Saturday, April 29, 2006

Dominick's - What would law school be like without it?

Even though I attended Michigan for undergrad and was of course aware of the existence of Dominick's, until attending law school it rested at the periphery of my consciousness. Since coming to law school, it has become a mental institution (as in, an institution residing in my brain as well as a spot of occasional lunacy). Yesterday I headed there after my transnational law exam, ready to wind down after a week of furious activity - between Tuesday and Friday I took 2 exams and went to Houston for a job interview in between them.

Needless to say, sangria in broad daylight hits particularly hard, resulting in my friend and I singing Aqua and Ace of Base at the top of our lungs from my balcony in the late afternoon.

It also resulted in me going to bed extremely early and waking up feeling refreshed, mentally rejuvenated and ready to attack my papers.

Tuesday was my last exam with all of my fellow summer starters - a strange moment, since the 90 of us had spent three semesters taking classes together. So there was a certain nostalgia about yesterday's drinking at Dominick's - a tiny bit of sadness that everyone is spreading out around the country for the summer, spelling the end of our quasi-unity. There was also a bit of disbelief that we've been in school since the end of May last year - almost one full calendar year.

Today, I'm going to see what the Russian grocery store in town has to offer before burying myself in discombobulated EU directives and regulations, member state legislation and WTO case law.

Life goes on as usual, the brief interruption of Dominick's only a hazy memory reflected in the strange partial facial tan I managed to acquire there yesterday afternoon.

Monday, April 24, 2006

Turtle rights, clone wars, and Constitutional law...

You know you've been studying one subject for too long when you start trying to argue that a Congressional act designed to protect endangered species such as desert turtles violates the Equal Protection clause because it doesn't establish criteria to determine what species are endangered, and is thus not specific enough to withstand an equal protection challenge. Anthropomorphizing animals is a clear sign of impending insanity.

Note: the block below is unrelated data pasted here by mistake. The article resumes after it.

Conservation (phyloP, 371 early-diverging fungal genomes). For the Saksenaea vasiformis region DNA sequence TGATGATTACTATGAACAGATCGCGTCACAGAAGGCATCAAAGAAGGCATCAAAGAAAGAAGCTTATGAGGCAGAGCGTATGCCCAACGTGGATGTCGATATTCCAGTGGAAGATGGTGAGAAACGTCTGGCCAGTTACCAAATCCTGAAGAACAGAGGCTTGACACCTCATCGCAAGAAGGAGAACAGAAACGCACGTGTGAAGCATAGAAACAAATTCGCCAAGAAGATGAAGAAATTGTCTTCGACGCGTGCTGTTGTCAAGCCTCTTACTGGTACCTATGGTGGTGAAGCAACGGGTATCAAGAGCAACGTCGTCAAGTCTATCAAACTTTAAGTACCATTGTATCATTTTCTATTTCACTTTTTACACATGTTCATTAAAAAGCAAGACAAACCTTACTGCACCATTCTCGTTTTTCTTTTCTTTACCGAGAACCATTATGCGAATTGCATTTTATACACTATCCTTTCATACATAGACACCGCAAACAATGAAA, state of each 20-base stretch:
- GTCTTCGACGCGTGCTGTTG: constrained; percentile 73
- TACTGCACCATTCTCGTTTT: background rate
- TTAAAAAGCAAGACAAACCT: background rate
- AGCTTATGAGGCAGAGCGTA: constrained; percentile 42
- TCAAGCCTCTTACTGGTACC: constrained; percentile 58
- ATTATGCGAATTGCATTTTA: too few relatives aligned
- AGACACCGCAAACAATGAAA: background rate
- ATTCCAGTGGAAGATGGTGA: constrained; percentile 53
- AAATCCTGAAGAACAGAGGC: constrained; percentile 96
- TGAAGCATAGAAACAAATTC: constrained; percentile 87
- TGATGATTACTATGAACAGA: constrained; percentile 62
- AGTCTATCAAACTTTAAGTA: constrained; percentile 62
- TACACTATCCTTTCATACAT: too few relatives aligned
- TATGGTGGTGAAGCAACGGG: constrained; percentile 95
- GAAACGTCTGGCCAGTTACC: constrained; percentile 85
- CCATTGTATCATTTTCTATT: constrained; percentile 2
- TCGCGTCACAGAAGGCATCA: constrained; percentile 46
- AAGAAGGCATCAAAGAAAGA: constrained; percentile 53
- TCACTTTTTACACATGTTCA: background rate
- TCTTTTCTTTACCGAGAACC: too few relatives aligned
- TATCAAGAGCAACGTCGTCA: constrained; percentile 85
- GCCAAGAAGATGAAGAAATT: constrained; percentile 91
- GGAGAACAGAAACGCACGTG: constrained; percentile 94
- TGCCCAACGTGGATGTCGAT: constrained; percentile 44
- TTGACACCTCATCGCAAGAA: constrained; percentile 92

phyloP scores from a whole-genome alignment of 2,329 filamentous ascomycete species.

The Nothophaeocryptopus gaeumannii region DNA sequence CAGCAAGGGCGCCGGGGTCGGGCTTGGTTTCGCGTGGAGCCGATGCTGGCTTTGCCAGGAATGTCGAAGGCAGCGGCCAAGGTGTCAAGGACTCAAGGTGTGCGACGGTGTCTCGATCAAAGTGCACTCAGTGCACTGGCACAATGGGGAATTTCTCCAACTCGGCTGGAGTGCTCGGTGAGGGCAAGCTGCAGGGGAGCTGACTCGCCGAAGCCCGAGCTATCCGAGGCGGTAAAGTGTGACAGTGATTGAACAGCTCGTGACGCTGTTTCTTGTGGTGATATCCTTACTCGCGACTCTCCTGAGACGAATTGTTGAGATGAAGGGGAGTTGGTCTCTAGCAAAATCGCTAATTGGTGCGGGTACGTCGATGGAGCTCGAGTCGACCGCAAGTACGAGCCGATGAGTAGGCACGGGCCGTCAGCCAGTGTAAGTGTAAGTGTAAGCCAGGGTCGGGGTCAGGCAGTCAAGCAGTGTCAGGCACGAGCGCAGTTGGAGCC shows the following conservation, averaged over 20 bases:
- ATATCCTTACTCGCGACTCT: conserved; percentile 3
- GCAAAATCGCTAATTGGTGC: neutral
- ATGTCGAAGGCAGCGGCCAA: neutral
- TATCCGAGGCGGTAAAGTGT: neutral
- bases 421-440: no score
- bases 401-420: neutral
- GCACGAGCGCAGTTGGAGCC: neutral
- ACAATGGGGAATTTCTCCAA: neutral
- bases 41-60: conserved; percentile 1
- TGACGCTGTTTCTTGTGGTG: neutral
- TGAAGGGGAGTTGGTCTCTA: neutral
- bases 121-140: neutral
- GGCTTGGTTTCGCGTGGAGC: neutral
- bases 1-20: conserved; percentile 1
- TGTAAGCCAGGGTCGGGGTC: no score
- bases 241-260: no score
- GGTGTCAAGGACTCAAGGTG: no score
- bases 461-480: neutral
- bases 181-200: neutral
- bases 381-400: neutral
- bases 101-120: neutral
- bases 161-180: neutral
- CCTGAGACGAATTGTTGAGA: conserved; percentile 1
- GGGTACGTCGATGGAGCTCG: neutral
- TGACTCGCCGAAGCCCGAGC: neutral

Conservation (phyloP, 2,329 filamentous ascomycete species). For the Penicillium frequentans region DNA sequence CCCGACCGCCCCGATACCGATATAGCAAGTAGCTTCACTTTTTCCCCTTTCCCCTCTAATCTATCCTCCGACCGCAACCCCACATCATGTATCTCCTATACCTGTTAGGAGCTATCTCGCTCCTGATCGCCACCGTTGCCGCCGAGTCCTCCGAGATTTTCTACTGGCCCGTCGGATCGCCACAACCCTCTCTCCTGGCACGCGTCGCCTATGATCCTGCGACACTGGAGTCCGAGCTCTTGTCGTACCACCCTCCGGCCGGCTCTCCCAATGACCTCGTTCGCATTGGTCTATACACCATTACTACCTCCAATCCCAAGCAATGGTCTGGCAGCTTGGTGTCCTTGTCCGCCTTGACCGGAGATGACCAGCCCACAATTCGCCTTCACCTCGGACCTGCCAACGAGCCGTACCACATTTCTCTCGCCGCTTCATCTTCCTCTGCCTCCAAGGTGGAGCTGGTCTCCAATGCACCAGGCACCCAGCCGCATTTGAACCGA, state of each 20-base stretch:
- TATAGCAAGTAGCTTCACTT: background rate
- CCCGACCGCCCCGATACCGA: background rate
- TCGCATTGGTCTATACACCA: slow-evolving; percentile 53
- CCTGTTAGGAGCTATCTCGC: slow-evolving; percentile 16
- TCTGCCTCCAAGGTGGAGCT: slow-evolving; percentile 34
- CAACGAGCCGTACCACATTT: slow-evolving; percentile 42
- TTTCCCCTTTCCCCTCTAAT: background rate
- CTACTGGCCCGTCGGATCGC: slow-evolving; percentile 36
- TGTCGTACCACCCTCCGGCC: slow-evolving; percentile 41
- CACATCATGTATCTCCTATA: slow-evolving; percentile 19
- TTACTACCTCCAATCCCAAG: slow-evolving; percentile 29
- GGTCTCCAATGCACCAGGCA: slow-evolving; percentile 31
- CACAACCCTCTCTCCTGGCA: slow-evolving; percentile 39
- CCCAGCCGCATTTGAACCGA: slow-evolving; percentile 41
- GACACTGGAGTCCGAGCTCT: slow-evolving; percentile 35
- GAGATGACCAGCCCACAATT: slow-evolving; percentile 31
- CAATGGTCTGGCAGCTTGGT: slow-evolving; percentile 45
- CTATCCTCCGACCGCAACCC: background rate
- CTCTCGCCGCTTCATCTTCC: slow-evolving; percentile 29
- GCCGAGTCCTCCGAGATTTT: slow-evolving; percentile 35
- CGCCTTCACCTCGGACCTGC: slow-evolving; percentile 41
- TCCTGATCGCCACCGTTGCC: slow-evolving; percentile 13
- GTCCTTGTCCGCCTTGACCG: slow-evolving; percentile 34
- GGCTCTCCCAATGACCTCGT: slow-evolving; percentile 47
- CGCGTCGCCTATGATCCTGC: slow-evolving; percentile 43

Insanity is further demonstrated when you begin contemplating what rights babies grown in test tubes and never placed in a womb would have under the 14th Amendment. In particular, would a clone grown in some sort of vat have US citizenship without being naturalized? Under the plain language of the 14th Amendment, arguably not - since people grown in vats aren't "born" in the US under a traditionally dictionary definition of "born." Having an army of clones without US citizenship would allow for a lot of leeway, it seems...

I think I need a vacation...

Wednesday, April 19, 2006

End of classes

Today was the last day of classes. It was the end of my third consecutive semester of law school. It is the beginning of the final run towards exams, and a time to evaluate all that has happened this year.

The first thing I'm stunned by is how much I have learned, not just substantively, but also in terms of how to think, analyze and view the world. I have added a level of technical knowledge to my political science and natural science background that has opened up new vistas of research possibilities.

The second thing I'm stunned by is how much I have learned in this single semester. The previous two semesters I struggled to get through readings, somewhat bored and even slightly confused by common law subjects. I realize that I'm more of a code lawyer - I like texts that I can analyze. This semester has been filled with classes I was genuinely interested in - from international trade law through Islamic law.

Moreover, I realize that I read the material much more closely this semester - particularly in the classes of most interest to me.

My first exam is Con law on Tuesday. The last core class of law school. Then comes transnational law, and finally Islamic law. During this period of time, two 25 page papers will serve as my "study breaks" because quite honestly, writing papers is something I have been dying to do since coming to law school. I've missed writing papers and thinking for myself.